http://www.youtube.com/watch?v=NhcZRFcjbhw

#5 Comment By PTC On November 30, 2007 @ 7:23 pm

They have been chatitng about this in the military chatrooms. I was wondering…..

#6 Comment By anonymouse On November 30, 2007 @ 7:34 pm

Makes Bush look good. Hope he finds consolation in sacrifice. Semper Fi.

#7 Comment By FROSH mom On November 30, 2007 @ 9:56 pm

To Will Slack:
You are absolutely right….Great video! Thanks so much for sharing it.

to 7:34: I think I am beginning to recognize your voice…if you are also 4:13 and well, a few other posts….

But can’t you identify yourself with some sort of blog name? Otherwise you run the risk of occasionally being confused with, well…. you know…the other anonymous bloggers….

Just a thought…

#8 Comment By JQP On November 30, 2007 @ 10:01 pm

I’m still stuck on the question: How can the war in Iraq be a just war when the rationale for it was based on false pretenses, and the action was pre-emptive and aggressive?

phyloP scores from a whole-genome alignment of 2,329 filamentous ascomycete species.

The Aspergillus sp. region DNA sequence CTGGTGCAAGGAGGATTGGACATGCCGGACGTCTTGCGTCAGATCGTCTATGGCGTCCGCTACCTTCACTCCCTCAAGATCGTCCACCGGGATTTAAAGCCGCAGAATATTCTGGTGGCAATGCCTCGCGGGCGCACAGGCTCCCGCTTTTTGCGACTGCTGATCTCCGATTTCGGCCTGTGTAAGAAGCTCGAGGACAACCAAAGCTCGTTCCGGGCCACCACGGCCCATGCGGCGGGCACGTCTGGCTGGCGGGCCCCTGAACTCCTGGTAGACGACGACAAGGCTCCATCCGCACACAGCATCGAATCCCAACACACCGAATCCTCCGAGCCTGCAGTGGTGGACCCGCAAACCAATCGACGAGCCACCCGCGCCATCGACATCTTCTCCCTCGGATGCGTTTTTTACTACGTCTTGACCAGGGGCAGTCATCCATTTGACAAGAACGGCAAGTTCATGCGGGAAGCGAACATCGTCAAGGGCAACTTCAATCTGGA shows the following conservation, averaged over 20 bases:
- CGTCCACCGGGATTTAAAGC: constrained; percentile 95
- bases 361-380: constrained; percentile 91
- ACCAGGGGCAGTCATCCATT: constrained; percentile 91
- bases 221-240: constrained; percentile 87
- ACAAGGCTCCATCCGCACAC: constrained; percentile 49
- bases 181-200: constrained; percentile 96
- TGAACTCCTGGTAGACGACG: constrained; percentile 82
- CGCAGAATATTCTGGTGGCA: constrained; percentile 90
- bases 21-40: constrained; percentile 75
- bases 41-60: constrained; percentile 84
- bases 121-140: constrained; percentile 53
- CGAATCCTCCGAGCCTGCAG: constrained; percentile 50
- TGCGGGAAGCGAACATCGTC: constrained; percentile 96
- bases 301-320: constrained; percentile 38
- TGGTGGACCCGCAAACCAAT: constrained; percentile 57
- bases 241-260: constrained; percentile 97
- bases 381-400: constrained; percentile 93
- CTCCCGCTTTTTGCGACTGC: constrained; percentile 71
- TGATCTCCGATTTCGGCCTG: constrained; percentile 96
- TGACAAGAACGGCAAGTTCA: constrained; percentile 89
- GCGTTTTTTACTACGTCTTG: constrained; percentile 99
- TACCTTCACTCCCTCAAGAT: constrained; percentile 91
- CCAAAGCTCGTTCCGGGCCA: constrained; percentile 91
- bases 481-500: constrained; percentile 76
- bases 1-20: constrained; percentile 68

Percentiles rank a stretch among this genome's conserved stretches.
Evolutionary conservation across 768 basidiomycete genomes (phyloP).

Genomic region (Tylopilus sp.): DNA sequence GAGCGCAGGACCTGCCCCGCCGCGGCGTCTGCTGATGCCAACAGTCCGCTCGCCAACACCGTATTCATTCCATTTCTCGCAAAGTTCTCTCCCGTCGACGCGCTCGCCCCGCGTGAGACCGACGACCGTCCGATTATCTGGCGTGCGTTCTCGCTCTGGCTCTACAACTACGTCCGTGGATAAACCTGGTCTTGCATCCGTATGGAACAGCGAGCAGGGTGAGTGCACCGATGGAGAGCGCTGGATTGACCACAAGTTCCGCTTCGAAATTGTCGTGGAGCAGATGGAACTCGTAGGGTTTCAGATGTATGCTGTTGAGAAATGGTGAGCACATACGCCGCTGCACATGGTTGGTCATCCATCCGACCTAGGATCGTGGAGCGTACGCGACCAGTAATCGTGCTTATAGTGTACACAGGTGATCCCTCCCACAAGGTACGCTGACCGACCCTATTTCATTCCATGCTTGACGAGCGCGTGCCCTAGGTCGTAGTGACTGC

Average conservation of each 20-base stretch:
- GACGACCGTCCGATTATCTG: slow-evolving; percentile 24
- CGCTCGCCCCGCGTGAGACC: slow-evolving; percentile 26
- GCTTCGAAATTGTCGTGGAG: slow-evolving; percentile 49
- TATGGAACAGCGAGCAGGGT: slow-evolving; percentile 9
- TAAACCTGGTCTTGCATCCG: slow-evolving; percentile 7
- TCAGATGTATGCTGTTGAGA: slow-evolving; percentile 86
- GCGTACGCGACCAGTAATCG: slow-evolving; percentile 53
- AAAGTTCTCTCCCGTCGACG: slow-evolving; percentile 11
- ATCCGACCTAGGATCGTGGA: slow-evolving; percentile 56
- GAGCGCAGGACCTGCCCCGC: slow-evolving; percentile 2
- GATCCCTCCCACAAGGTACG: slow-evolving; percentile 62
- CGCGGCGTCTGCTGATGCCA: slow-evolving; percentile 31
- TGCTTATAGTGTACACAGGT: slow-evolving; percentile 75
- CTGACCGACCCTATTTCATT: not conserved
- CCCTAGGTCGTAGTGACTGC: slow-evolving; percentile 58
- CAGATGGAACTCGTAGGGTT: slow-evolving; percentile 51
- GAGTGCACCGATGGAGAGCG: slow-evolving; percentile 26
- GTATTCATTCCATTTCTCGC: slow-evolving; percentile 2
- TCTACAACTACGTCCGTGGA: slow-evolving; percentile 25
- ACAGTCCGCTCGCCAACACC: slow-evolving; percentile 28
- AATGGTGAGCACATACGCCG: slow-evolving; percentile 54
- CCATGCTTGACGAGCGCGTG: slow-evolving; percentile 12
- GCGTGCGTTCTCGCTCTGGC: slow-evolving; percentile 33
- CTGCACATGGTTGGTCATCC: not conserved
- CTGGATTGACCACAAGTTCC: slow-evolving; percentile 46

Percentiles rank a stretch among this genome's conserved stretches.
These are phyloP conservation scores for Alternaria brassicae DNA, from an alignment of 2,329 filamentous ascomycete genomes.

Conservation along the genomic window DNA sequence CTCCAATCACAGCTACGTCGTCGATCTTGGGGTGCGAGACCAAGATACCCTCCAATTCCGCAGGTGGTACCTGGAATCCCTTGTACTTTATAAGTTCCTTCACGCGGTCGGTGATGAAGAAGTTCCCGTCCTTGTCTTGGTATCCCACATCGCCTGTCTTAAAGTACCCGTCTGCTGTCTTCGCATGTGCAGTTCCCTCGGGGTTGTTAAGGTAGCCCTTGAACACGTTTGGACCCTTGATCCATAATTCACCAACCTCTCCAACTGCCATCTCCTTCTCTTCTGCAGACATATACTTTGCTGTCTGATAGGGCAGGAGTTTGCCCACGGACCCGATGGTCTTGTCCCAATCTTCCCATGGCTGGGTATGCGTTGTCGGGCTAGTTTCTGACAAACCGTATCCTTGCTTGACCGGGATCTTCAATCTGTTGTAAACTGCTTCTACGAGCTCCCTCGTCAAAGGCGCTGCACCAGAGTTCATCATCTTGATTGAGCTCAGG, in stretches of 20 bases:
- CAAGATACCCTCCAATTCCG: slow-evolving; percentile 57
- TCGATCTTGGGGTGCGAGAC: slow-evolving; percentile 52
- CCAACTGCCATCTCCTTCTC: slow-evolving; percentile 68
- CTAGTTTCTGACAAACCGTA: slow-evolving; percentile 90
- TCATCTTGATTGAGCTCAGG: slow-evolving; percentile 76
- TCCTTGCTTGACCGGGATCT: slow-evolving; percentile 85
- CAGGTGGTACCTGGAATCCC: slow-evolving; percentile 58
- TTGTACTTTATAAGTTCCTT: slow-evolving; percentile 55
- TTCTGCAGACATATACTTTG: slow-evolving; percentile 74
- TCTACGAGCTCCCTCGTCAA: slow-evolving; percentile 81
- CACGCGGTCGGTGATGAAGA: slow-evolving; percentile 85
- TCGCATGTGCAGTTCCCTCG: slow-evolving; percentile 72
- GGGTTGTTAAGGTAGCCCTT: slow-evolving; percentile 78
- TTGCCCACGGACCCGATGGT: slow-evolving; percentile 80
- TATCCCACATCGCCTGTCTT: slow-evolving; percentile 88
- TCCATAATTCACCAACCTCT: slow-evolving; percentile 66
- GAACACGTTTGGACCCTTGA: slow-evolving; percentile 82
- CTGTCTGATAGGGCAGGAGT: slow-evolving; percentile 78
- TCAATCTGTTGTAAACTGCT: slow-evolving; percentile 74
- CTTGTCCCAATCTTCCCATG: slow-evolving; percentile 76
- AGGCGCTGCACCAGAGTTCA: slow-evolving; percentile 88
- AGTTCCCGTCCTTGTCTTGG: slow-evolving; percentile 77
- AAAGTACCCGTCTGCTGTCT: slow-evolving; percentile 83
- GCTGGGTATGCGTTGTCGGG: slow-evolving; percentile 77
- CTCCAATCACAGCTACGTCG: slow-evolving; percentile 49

The question aside, I respect and honor the selfless service of women and men in the armed forces, like Dr. Bill Krissoff and Nate and my friend Sharon.

#9 Comment By frank uible On December 1, 2007 @ 4:53 am

Perhaps the answer is that preemption in the service of defending against a perceived clear and present danger is no injustice.

#10 Comment By PTC On December 1, 2007 @ 9:42 am

Frank- Hogwash!

#11 Comment By frank uible On December 1, 2007 @ 11:44 am

An emotional but not very thoughtful response.

#12 Comment By Sarah On December 1, 2007 @ 12:51 pm